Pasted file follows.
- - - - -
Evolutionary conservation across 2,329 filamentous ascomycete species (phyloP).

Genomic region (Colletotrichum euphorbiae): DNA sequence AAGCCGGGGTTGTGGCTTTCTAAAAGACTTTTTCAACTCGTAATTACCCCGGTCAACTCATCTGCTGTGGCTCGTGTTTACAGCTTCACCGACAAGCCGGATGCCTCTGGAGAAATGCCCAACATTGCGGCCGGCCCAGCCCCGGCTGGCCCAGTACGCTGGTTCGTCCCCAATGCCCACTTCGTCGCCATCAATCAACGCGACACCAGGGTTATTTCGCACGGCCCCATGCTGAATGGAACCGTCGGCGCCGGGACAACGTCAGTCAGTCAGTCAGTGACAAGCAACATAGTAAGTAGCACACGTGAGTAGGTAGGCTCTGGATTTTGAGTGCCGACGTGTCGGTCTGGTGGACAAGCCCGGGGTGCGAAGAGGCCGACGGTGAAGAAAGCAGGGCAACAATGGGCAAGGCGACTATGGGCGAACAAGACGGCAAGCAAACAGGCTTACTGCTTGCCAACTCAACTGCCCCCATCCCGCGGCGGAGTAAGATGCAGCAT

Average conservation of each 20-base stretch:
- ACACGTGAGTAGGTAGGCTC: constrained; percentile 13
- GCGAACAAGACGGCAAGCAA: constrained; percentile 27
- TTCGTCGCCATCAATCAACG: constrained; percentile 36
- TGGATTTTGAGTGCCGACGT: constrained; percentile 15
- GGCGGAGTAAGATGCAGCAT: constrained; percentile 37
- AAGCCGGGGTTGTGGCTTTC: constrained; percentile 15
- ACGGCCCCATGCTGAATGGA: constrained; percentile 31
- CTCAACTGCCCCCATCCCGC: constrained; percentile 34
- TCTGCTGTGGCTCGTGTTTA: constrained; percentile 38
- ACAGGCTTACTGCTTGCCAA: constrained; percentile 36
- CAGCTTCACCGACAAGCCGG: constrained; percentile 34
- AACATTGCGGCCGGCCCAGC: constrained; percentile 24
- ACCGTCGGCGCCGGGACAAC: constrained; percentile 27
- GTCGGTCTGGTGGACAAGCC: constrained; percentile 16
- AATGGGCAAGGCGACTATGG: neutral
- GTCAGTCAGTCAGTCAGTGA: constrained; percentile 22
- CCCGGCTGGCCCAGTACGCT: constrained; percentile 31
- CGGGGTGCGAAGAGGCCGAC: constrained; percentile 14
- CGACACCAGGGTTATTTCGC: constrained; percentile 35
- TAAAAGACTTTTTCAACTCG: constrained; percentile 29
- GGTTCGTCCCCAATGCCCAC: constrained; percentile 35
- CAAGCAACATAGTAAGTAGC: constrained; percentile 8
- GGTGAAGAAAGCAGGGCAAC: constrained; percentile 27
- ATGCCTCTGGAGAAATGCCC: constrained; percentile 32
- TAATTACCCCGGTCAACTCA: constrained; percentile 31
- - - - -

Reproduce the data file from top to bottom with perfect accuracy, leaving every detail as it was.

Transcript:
Evolutionary conservation across 2,329 filamentous ascomycete species (phyloP).

Genomic region (Colletotrichum euphorbiae): DNA sequence AAGCCGGGGTTGTGGCTTTCTAAAAGACTTTTTCAACTCGTAATTACCCCGGTCAACTCATCTGCTGTGGCTCGTGTTTACAGCTTCACCGACAAGCCGGATGCCTCTGGAGAAATGCCCAACATTGCGGCCGGCCCAGCCCCGGCTGGCCCAGTACGCTGGTTCGTCCCCAATGCCCACTTCGTCGCCATCAATCAACGCGACACCAGGGTTATTTCGCACGGCCCCATGCTGAATGGAACCGTCGGCGCCGGGACAACGTCAGTCAGTCAGTCAGTGACAAGCAACATAGTAAGTAGCACACGTGAGTAGGTAGGCTCTGGATTTTGAGTGCCGACGTGTCGGTCTGGTGGACAAGCCCGGGGTGCGAAGAGGCCGACGGTGAAGAAAGCAGGGCAACAATGGGCAAGGCGACTATGGGCGAACAAGACGGCAAGCAAACAGGCTTACTGCTTGCCAACTCAACTGCCCCCATCCCGCGGCGGAGTAAGATGCAGCAT

Average conservation of each 20-base stretch:
- ACACGTGAGTAGGTAGGCTC: constrained; percentile 13
- GCGAACAAGACGGCAAGCAA: constrained; percentile 27
- TTCGTCGCCATCAATCAACG: constrained; percentile 36
- TGGATTTTGAGTGCCGACGT: constrained; percentile 15
- GGCGGAGTAAGATGCAGCAT: constrained; percentile 37
- AAGCCGGGGTTGTGGCTTTC: constrained; percentile 15
- ACGGCCCCATGCTGAATGGA: constrained; percentile 31
- CTCAACTGCCCCCATCCCGC: constrained; percentile 34
- TCTGCTGTGGCTCGTGTTTA: constrained; percentile 38
- ACAGGCTTACTGCTTGCCAA: constrained; percentile 36
- CAGCTTCACCGACAAGCCGG: constrained; percentile 34
- AACATTGCGGCCGGCCCAGC: constrained; percentile 24
- ACCGTCGGCGCCGGGACAAC: constrained; percentile 27
- GTCGGTCTGGTGGACAAGCC: constrained; percentile 16
- AATGGGCAAGGCGACTATGG: neutral
- GTCAGTCAGTCAGTCAGTGA: constrained; percentile 22
- CCCGGCTGGCCCAGTACGCT: constrained; percentile 31
- CGGGGTGCGAAGAGGCCGAC: constrained; percentile 14
- CGACACCAGGGTTATTTCGC: constrained; percentile 35
- TAAAAGACTTTTTCAACTCG: constrained; percentile 29
- GGTTCGTCCCCAATGCCCAC: constrained; percentile 35
- CAAGCAACATAGTAAGTAGC: constrained; percentile 8
- GGTGAAGAAAGCAGGGCAAC: constrained; percentile 27
- ATGCCTCTGGAGAAATGCCC: constrained; percentile 32
- TAATTACCCCGGTCAACTCA: constrained; percentile 31